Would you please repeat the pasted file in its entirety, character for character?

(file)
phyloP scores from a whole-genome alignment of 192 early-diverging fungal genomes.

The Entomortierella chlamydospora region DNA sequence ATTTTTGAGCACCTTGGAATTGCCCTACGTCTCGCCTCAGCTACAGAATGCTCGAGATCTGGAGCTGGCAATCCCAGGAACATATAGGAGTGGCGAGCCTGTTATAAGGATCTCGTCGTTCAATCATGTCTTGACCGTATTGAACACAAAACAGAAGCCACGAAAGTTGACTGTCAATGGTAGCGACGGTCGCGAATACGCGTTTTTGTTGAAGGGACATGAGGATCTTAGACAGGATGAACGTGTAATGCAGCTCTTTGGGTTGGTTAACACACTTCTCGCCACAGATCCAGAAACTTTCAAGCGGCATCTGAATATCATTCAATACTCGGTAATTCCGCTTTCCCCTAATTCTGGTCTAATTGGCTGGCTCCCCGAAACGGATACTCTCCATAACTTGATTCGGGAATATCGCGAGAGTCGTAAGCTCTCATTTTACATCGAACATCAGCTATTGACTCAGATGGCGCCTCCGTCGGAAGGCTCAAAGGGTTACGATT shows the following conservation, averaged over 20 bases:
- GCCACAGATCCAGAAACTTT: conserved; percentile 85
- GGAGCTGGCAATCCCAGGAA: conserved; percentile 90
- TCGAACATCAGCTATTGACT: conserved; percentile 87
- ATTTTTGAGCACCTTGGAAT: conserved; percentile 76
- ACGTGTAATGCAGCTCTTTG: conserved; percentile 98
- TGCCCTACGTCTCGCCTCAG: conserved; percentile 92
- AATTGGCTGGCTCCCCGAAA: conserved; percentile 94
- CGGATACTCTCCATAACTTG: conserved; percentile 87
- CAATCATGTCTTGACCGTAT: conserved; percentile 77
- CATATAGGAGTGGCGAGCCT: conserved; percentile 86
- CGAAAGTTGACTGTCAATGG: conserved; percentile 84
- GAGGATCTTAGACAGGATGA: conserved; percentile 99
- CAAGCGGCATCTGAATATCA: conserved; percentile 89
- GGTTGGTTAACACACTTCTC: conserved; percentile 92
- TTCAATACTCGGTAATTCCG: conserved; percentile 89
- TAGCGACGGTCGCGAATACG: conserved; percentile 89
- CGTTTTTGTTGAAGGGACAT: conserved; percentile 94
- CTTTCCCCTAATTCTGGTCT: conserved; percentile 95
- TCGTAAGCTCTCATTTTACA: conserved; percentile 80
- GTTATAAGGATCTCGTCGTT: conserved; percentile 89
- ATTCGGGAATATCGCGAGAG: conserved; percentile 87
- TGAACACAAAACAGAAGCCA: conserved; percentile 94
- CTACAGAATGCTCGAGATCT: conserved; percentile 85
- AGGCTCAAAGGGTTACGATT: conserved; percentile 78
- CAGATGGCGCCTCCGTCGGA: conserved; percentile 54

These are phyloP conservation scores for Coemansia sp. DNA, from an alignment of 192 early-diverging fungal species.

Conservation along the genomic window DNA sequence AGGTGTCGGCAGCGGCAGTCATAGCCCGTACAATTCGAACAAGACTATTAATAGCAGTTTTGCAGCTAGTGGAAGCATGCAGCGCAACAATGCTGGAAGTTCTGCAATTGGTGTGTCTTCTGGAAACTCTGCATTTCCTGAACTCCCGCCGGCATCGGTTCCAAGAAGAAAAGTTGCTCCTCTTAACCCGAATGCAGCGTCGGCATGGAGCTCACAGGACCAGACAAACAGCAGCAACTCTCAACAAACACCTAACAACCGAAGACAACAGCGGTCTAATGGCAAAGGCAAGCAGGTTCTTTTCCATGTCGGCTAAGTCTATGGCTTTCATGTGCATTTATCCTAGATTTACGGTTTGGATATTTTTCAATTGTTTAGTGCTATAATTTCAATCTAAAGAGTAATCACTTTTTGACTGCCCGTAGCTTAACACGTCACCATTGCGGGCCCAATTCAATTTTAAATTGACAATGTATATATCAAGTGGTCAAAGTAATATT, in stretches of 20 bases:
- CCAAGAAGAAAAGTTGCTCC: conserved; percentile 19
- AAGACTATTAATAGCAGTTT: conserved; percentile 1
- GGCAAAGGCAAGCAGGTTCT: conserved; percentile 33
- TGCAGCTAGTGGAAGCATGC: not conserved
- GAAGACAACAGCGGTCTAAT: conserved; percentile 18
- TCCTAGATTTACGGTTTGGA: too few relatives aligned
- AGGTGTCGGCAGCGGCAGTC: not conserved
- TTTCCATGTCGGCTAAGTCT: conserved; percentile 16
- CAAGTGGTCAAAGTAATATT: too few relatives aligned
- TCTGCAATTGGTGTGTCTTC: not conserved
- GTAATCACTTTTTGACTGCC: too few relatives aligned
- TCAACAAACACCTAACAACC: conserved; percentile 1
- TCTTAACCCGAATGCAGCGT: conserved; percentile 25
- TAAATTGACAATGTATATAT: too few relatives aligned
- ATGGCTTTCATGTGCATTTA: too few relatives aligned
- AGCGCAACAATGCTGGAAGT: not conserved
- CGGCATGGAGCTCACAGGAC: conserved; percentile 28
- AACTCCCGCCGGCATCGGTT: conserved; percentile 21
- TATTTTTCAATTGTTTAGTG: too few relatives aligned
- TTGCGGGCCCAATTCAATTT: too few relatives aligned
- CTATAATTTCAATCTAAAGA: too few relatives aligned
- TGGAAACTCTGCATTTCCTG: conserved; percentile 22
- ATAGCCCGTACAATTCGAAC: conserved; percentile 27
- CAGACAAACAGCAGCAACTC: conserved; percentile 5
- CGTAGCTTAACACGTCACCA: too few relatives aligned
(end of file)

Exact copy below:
phyloP scores from a whole-genome alignment of 192 early-diverging fungal genomes.

The Entomortierella chlamydospora region DNA sequence ATTTTTGAGCACCTTGGAATTGCCCTACGTCTCGCCTCAGCTACAGAATGCTCGAGATCTGGAGCTGGCAATCCCAGGAACATATAGGAGTGGCGAGCCTGTTATAAGGATCTCGTCGTTCAATCATGTCTTGACCGTATTGAACACAAAACAGAAGCCACGAAAGTTGACTGTCAATGGTAGCGACGGTCGCGAATACGCGTTTTTGTTGAAGGGACATGAGGATCTTAGACAGGATGAACGTGTAATGCAGCTCTTTGGGTTGGTTAACACACTTCTCGCCACAGATCCAGAAACTTTCAAGCGGCATCTGAATATCATTCAATACTCGGTAATTCCGCTTTCCCCTAATTCTGGTCTAATTGGCTGGCTCCCCGAAACGGATACTCTCCATAACTTGATTCGGGAATATCGCGAGAGTCGTAAGCTCTCATTTTACATCGAACATCAGCTATTGACTCAGATGGCGCCTCCGTCGGAAGGCTCAAAGGGTTACGATT shows the following conservation, averaged over 20 bases:
- GCCACAGATCCAGAAACTTT: conserved; percentile 85
- GGAGCTGGCAATCCCAGGAA: conserved; percentile 90
- TCGAACATCAGCTATTGACT: conserved; percentile 87
- ATTTTTGAGCACCTTGGAAT: conserved; percentile 76
- ACGTGTAATGCAGCTCTTTG: conserved; percentile 98
- TGCCCTACGTCTCGCCTCAG: conserved; percentile 92
- AATTGGCTGGCTCCCCGAAA: conserved; percentile 94
- CGGATACTCTCCATAACTTG: conserved; percentile 87
- CAATCATGTCTTGACCGTAT: conserved; percentile 77
- CATATAGGAGTGGCGAGCCT: conserved; percentile 86
- CGAAAGTTGACTGTCAATGG: conserved; percentile 84
- GAGGATCTTAGACAGGATGA: conserved; percentile 99
- CAAGCGGCATCTGAATATCA: conserved; percentile 89
- GGTTGGTTAACACACTTCTC: conserved; percentile 92
- TTCAATACTCGGTAATTCCG: conserved; percentile 89
- TAGCGACGGTCGCGAATACG: conserved; percentile 89
- CGTTTTTGTTGAAGGGACAT: conserved; percentile 94
- CTTTCCCCTAATTCTGGTCT: conserved; percentile 95
- TCGTAAGCTCTCATTTTACA: conserved; percentile 80
- GTTATAAGGATCTCGTCGTT: conserved; percentile 89
- ATTCGGGAATATCGCGAGAG: conserved; percentile 87
- TGAACACAAAACAGAAGCCA: conserved; percentile 94
- CTACAGAATGCTCGAGATCT: conserved; percentile 85
- AGGCTCAAAGGGTTACGATT: conserved; percentile 78
- CAGATGGCGCCTCCGTCGGA: conserved; percentile 54

These are phyloP conservation scores for Coemansia sp. DNA, from an alignment of 192 early-diverging fungal species.

Conservation along the genomic window DNA sequence AGGTGTCGGCAGCGGCAGTCATAGCCCGTACAATTCGAACAAGACTATTAATAGCAGTTTTGCAGCTAGTGGAAGCATGCAGCGCAACAATGCTGGAAGTTCTGCAATTGGTGTGTCTTCTGGAAACTCTGCATTTCCTGAACTCCCGCCGGCATCGGTTCCAAGAAGAAAAGTTGCTCCTCTTAACCCGAATGCAGCGTCGGCATGGAGCTCACAGGACCAGACAAACAGCAGCAACTCTCAACAAACACCTAACAACCGAAGACAACAGCGGTCTAATGGCAAAGGCAAGCAGGTTCTTTTCCATGTCGGCTAAGTCTATGGCTTTCATGTGCATTTATCCTAGATTTACGGTTTGGATATTTTTCAATTGTTTAGTGCTATAATTTCAATCTAAAGAGTAATCACTTTTTGACTGCCCGTAGCTTAACACGTCACCATTGCGGGCCCAATTCAATTTTAAATTGACAATGTATATATCAAGTGGTCAAAGTAATATT, in stretches of 20 bases:
- CCAAGAAGAAAAGTTGCTCC: conserved; percentile 19
- AAGACTATTAATAGCAGTTT: conserved; percentile 1
- GGCAAAGGCAAGCAGGTTCT: conserved; percentile 33
- TGCAGCTAGTGGAAGCATGC: not conserved
- GAAGACAACAGCGGTCTAAT: conserved; percentile 18
- TCCTAGATTTACGGTTTGGA: too few relatives aligned
- AGGTGTCGGCAGCGGCAGTC: not conserved
- TTTCCATGTCGGCTAAGTCT: conserved; percentile 16
- CAAGTGGTCAAAGTAATATT: too few relatives aligned
- TCTGCAATTGGTGTGTCTTC: not conserved
- GTAATCACTTTTTGACTGCC: too few relatives aligned
- TCAACAAACACCTAACAACC: conserved; percentile 1
- TCTTAACCCGAATGCAGCGT: conserved; percentile 25
- TAAATTGACAATGTATATAT: too few relatives aligned
- ATGGCTTTCATGTGCATTTA: too few relatives aligned
- AGCGCAACAATGCTGGAAGT: not conserved
- CGGCATGGAGCTCACAGGAC: conserved; percentile 28
- AACTCCCGCCGGCATCGGTT: conserved; percentile 21
- TATTTTTCAATTGTTTAGTG: too few relatives aligned
- TTGCGGGCCCAATTCAATTT: too few relatives aligned
- CTATAATTTCAATCTAAAGA: too few relatives aligned
- TGGAAACTCTGCATTTCCTG: conserved; percentile 22
- ATAGCCCGTACAATTCGAAC: conserved; percentile 27
- CAGACAAACAGCAGCAACTC: conserved; percentile 5
- CGTAGCTTAACACGTCACCA: too few relatives aligned